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Young readers book reviews for ages 8 to 12 years old

*Love, Aubrey* by Suzanne LaFleur- young readers book review
Love, Aubrey
by Suzanne LaFleur
Grades 4-6 272 pages Wendy Lamb Books June 2009 Hardcover    

Dealing honestly with the issues of grief and depression, Love, Aubrey tells the story of an eleven-year-old girl who has lost her father and younger sister in a car accident. Her mother subsequently falls into a deep depression, neglecting and eventually abandoning Aubrey.

Only alone a few days, Aubrey is reclaimed by her maternal grandmother, who brings her home in Vermont where she initiates a search for her daughter and gently encourages her granddaughter to make friends and enjoy the reality of today – get outside, make friends, attend school, etc. These active behavioral changes, her friendship with a next door neighbor and guidance from the school counselor all lead Aubrey on the path of healing.

Most interesting is her letter-writing: first to her sister’s imaginary friend, then to her mother and others, Aubrey’s letters reveal the pain, the hope, the love and the confusion present in the mind of a child who has gone through great tragedy. Although Aubrey’s mother is eventually found and is in contact with her daughter and mother, she does not come home right away. In the end, Aubrey is given a choice about where and with whom she should live - a choice with lasting consequences, but which can which change in time.

Love, Aubrey is certain to become a popular choice for intermediate and middle school girls who enjoy realistic fiction. The attractive cover features a young girl in a tree gazing upward. Likewise, Aubrey’s tragic story turns to one of hope and healing as she follows a solid path of healing, particularly through her letter writing – acknowledging confusion and conflicting feelings, while opening herself to friendship and helping others.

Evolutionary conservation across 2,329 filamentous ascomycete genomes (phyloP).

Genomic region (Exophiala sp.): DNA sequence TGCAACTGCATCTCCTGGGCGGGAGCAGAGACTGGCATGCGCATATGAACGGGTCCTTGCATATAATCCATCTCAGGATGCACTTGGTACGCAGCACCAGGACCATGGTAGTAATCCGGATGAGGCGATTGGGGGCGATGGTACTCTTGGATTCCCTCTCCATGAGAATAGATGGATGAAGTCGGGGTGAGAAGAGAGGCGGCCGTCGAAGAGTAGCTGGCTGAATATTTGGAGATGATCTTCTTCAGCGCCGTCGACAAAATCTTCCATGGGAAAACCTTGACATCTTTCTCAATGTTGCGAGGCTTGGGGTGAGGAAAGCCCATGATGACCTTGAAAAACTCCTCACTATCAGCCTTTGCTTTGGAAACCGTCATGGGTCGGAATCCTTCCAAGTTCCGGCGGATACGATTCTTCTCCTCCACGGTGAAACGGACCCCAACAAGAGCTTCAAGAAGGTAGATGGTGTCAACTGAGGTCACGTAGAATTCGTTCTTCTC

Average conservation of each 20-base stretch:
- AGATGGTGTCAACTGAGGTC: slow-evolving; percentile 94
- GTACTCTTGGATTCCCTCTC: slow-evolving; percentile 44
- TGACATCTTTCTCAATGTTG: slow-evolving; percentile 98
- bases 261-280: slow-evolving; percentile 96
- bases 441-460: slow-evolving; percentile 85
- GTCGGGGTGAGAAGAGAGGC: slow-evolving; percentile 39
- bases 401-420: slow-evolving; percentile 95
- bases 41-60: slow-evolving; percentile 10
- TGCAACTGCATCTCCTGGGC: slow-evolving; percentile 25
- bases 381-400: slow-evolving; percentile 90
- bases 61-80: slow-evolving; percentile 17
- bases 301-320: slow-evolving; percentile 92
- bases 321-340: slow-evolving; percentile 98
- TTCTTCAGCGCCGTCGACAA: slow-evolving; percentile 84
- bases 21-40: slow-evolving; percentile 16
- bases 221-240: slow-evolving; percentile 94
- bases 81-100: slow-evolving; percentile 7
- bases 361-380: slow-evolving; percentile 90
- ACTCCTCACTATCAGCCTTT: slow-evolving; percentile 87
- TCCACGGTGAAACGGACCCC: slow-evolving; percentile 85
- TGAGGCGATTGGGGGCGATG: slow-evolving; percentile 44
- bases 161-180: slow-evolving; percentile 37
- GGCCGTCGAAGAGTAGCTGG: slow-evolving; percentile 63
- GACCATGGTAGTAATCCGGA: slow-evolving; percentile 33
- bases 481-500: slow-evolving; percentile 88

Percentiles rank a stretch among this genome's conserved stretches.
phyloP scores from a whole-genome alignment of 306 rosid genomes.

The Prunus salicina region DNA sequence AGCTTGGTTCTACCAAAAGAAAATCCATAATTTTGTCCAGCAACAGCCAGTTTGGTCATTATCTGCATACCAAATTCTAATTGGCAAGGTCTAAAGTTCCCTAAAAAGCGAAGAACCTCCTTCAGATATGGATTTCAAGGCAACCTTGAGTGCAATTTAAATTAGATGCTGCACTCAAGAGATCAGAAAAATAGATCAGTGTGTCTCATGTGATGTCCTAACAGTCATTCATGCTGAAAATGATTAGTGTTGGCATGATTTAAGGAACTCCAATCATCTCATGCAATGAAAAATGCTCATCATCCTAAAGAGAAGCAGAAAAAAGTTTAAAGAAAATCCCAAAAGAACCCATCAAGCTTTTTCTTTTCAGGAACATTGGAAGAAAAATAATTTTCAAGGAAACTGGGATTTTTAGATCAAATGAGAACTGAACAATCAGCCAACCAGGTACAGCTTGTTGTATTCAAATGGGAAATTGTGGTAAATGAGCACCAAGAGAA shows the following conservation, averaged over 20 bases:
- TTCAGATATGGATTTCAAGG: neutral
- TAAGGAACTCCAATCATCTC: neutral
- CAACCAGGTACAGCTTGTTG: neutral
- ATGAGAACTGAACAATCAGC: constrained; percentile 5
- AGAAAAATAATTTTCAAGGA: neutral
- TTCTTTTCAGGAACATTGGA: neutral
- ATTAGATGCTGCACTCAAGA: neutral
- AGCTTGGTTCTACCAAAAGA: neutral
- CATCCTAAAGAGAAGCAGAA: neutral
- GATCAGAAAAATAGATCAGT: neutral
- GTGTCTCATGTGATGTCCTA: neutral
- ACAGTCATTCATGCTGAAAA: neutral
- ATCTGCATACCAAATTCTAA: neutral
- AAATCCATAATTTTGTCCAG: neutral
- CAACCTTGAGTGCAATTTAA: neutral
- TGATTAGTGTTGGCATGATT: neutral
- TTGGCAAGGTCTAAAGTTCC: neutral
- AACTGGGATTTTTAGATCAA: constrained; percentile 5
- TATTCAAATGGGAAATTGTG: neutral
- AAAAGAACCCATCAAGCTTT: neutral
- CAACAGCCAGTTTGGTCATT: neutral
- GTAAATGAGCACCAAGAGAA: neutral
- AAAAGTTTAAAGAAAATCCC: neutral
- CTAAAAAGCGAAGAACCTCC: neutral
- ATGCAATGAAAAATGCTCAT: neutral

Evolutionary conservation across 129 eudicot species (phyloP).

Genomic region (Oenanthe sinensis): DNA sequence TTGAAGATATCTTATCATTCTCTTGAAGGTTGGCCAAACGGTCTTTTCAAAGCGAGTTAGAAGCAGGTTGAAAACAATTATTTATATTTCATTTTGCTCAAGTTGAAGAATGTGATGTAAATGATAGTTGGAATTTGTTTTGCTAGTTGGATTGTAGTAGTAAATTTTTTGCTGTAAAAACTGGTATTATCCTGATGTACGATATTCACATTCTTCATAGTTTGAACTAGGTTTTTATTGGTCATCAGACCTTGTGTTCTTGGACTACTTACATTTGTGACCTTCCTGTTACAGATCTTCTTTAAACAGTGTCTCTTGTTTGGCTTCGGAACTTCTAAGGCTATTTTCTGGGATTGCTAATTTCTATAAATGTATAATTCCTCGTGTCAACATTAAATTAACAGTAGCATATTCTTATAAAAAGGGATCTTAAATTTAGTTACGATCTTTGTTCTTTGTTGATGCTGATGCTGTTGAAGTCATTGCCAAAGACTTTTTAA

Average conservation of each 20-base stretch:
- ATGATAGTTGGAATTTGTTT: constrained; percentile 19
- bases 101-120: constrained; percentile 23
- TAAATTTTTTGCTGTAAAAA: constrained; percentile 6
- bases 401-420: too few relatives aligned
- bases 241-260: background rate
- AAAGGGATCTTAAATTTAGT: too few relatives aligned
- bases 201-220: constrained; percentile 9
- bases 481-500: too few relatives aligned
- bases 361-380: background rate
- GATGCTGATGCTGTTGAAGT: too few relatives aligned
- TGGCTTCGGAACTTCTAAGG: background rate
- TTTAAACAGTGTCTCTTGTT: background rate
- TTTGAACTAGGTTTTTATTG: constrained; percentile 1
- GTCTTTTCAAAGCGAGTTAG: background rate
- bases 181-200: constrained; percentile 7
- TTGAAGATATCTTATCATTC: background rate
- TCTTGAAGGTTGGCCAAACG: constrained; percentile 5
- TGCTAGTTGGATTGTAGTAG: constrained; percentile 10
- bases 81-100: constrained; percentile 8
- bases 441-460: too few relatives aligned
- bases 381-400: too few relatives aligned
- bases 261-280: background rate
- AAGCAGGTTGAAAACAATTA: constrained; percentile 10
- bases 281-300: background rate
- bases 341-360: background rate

Interspersing memories, both pleasant and painful, the author shows how change sometimes happens slowly, and our memories are part of who we are, never leaving us, but not governing who we are today or who we may become. Most of all, it is Aubrey’s voice, especially the voice inside her head, which is the most compelling part of the book. The thoughts and feelings of a child, trying to cope, not knowing what to do, crying, and growing strong make Love, Aubrey a remarkable first novel. It allows all readers to identify with Aubrey, even if they have not suffered a similar tragedy. Highly recommended.
Young readers book reviews for ages 8 to 12 years old

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  Kristine Wildner/2010 for curled up with a good kid's book  

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